Iranian people pay the price for crisis

Although millions of Iranians receive a monthly government payment to compensate for a cut in subsidies, the value of this is diminishing as the currency value collapses.  Over the past three months Iran’s currency, the rial, has lost 57% of its value and is down 75% compared to late last year.

A basket of shopping which cost 120,000 rials only a month ago will now cost 300,000 rials, a stark illustration of the extent to which ordinary families are having to tighten their belts and bear the brunt of the government’s economic policy and the sanctions regime.

The Iranian national currency hit an all time low at the beginning of the month with the rial dropping by 15% to its lowest ever level against the dollar on Oct. 1.  By midday trading it took 34,500 rials to buy $1 compared to 29,600 rials at close of trading on the weekend.  

Since July, when the latest U.S. and EU sanctions came into effect, the prices of basics such as chicken, milk, cheese, bread and yogurt  have been rising daily.

The mismanagement of the economy, which has perpetuated the economic crisis and generated high unemployment, has been a feature of Iranian life for many years. The government has been able to mask the consequences of this, up to a point, due to the high price of oil which generates 80% of the country’s export revenue and most of its foreign currency. However this very dependency has meant that the embargo has had a major impact.

In an attempt to fight back the Iranian government launched a counter-offensive with an appeal to non-aligned nations in India last week. Energy Minister Majid Namjoo urged non-aligned nations to develop a new structure of international relations and to resist sanctions imposed by the Western powers.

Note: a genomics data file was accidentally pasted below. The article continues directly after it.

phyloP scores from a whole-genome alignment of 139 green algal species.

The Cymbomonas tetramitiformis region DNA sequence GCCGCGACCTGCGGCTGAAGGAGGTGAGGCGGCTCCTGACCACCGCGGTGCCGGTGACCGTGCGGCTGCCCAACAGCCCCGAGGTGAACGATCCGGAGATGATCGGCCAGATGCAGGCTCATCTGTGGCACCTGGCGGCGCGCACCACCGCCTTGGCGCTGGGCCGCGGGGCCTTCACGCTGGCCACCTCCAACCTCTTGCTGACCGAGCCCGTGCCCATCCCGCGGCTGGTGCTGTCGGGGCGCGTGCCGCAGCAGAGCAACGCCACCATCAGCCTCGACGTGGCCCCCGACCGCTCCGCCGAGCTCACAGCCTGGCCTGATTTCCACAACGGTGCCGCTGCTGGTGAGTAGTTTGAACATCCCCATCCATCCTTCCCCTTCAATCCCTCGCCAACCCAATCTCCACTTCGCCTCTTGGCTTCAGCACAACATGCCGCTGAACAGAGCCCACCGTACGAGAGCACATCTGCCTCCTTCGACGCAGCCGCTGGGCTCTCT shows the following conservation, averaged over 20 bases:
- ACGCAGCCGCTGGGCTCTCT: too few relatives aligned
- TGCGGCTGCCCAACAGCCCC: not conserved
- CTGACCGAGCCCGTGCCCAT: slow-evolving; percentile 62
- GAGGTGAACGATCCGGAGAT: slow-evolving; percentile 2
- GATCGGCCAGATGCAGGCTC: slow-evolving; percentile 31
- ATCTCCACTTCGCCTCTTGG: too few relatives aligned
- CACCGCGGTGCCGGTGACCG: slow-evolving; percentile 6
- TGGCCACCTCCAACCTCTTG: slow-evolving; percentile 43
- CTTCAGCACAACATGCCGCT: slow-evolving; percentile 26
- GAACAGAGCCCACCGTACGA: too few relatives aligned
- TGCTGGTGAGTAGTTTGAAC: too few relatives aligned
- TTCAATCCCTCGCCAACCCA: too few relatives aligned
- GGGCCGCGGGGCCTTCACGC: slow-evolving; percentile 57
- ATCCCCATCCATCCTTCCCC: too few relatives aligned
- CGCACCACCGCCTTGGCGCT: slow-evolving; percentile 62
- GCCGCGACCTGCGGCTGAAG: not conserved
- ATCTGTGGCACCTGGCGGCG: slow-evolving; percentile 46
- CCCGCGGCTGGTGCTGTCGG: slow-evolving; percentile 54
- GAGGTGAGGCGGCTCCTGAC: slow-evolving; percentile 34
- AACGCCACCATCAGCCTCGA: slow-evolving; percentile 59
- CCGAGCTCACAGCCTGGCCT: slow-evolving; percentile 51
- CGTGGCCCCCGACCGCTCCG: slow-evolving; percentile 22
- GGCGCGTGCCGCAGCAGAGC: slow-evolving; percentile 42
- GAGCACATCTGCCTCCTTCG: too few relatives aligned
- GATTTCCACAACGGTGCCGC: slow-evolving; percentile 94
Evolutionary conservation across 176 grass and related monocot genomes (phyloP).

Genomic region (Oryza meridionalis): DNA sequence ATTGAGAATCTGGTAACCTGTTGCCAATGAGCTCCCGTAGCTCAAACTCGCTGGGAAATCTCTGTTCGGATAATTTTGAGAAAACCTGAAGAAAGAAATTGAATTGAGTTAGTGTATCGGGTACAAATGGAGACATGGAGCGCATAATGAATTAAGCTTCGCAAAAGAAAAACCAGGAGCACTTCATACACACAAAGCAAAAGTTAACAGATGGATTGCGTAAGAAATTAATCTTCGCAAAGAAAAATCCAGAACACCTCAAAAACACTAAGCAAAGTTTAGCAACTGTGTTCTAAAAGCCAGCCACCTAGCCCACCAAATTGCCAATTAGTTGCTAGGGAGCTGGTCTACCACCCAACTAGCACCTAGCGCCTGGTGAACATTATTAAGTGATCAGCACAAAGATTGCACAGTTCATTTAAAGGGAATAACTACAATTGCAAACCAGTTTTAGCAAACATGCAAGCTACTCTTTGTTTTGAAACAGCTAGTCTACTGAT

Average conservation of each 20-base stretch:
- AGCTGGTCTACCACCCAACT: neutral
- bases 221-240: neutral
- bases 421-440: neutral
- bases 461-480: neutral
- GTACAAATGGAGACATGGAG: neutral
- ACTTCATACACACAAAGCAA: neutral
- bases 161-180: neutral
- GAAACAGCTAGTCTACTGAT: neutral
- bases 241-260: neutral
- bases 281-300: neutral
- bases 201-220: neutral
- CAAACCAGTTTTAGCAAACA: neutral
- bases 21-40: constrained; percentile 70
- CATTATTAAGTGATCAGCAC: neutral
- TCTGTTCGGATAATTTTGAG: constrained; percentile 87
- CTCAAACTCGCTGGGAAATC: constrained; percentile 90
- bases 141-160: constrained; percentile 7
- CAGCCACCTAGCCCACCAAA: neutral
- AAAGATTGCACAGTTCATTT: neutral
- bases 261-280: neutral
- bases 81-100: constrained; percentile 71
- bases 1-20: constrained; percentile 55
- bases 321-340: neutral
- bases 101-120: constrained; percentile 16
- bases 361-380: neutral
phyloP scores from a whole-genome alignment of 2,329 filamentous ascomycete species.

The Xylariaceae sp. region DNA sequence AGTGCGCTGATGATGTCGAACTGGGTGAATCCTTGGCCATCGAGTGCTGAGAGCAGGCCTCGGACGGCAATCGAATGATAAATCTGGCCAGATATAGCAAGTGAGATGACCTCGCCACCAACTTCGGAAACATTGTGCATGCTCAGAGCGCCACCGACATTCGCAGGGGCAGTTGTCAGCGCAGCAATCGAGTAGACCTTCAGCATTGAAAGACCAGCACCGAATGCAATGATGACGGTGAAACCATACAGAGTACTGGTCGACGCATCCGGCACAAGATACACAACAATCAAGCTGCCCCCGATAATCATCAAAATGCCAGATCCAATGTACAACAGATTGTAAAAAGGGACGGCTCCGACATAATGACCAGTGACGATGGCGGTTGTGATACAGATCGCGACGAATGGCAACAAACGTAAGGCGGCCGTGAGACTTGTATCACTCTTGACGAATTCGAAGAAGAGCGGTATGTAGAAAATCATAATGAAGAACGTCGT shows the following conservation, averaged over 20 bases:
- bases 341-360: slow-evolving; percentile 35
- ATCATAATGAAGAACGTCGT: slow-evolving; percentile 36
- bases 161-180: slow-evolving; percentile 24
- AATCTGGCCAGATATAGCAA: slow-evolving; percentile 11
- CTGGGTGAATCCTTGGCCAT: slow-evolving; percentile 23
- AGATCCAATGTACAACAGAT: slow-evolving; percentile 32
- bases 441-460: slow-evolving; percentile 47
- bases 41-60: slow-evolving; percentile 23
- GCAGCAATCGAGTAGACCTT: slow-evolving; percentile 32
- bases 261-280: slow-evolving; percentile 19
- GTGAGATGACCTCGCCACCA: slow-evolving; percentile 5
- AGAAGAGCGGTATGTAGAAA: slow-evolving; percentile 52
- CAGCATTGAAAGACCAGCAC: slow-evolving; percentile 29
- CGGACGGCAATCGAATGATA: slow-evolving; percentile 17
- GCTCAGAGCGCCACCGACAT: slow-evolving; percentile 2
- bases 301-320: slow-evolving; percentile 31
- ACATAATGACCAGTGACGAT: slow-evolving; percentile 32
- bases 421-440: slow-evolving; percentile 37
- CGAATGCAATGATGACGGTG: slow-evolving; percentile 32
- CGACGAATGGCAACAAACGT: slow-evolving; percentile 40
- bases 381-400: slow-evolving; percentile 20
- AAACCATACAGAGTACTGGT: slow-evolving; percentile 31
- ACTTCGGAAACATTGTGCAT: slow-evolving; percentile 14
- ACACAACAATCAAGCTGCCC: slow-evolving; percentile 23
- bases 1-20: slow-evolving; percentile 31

India itself has major power shortage issues and imports large amounts of Iranian oil. While it has been trying to reduce the total, under U.S. pressure, trade between the two countries is significant.  With the current sanctions regime in place however, Indian diplomats privately play down their trade links with Iran.

At a meeting of EU foreign ministers next week it is no secret that Britain, France and Germany hope to tighten already tough sanctions on Iran. While fears of an imminent Israeli military strike on Iranian nuclear facilities appear to have subsided, at least until after the U.S. presidential election, there can be no guarantee that the volatility of the situation in Iran may not tempt the Israelis to strike while they see an opportunity.

While the U.S. elections in November mark the next key watershed before any major international diplomacy is likely to be initiated, they are bookended by the Iranian presidential elections scheduled for June 2013. This period is a window of opportunity which some Western powers recognize as one in which serious negotiating with the Iranian regime, rather than sabre rattling, may have to take place. Iran is a potentially significant market as far as Europe is concerned and there is a growing recognition in the EU that the impact of sanctions is not a one way street, especially in a period of poor economic growth.

For the Iranian people the position remains one of uncertainty and fear. Living once again in what is effectively a war economy the threat of military aggression remains a fear, while the impact of economic aggression is a daily reality. For those in the peace and democratic movements across the world who are concerned with the plight of those in Iran, ending sanctions and stepping back from the threat of military action remains an urgent requirement.

Photo: A man sits by the road in Esfahan, Iran, August 2012. Elian Chrebor CC 2.0



Jane Green
Jane Green

Jane Green is the national campaign officer of the UK-based CODIR, Committee for the Defence of the Iranian People's Rights.